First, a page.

Re: Subjective brain speed

Michael Lorrey (
Tue, 06 Jan 1998 16:28:11 -0500

Robin Hanson wrote:
> Max M <> writes:
> >It has occured to me that I don't need to become a weak
> >superintelligence to accellerate the speed of my brain. The more I
> >learn, the faster I think. Both subjectively and objectively.
> >Problems that used to take me a long time I can now solve in a jiffy.
> >Well nothing new here probably. Just a reminder that we can probably
> >become a lot more >H without technology than most of us realise.
> >Pure old studying will go a long way.
> I'd go further and say that this is the dominant way we get better
> minds, both now and in the future. Compare two creatures a century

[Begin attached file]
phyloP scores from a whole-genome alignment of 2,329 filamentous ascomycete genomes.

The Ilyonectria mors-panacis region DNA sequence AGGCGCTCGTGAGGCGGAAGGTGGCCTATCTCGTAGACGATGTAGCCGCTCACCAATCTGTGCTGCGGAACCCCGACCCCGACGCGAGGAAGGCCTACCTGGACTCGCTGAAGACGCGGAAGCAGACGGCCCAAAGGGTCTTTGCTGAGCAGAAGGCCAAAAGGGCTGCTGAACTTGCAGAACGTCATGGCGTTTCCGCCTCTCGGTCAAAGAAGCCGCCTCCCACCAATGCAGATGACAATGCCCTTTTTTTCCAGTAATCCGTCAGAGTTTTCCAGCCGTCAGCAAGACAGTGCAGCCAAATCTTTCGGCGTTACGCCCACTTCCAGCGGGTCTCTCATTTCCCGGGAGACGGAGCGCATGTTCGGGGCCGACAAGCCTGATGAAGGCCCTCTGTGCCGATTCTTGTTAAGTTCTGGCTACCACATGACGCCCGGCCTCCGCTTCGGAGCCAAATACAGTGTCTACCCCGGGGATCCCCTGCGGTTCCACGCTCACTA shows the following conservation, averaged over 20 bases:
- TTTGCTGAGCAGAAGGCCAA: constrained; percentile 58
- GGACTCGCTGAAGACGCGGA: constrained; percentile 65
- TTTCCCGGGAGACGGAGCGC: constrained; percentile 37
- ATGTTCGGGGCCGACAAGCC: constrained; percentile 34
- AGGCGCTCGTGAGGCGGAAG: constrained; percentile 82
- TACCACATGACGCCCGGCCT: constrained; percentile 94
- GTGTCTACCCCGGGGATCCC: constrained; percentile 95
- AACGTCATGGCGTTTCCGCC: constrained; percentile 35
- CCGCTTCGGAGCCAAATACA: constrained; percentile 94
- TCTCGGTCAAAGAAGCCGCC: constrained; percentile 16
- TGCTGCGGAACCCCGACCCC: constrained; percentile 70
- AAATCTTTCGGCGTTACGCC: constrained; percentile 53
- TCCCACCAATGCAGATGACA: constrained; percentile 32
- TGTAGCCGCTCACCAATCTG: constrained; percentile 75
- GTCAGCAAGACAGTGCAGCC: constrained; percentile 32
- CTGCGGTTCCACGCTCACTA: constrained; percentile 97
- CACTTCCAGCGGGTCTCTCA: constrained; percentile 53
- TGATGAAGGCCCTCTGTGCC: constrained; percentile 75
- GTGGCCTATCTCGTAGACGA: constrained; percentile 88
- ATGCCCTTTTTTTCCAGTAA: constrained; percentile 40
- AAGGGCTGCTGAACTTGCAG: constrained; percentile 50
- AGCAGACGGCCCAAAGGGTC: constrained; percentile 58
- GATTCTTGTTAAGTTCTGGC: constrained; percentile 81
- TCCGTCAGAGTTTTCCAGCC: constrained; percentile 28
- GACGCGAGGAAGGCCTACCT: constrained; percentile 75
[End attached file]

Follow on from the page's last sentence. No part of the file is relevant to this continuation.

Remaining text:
> from now: one has today's brian hardware and tommorow's knowledge, and
> the other has tommorow's brain hardware, but only has access to
> the knowledge of today. My bet is that the first creature would be
> "smarter" for most purposes.

Of course. However, the feature of extropianism/transhumanism that
interests young people a lot is the idea of getting smart without all of
the tiring, boring, pain in the butt studying. Getting intelligence
amplification and instant access to databases, even small databases,
makes a person much quicker on the draw than a Renaissance period genius
in the Vatican Library. Most people don't want or need, or can conceive
of a need for, at this point, access to ALL knowledge. THey want to be
able to process that small subset they do care about and need in a much
faster, less tiring manner. People don't want to be wise, they want to
be 'smart'. Therein lies the difference.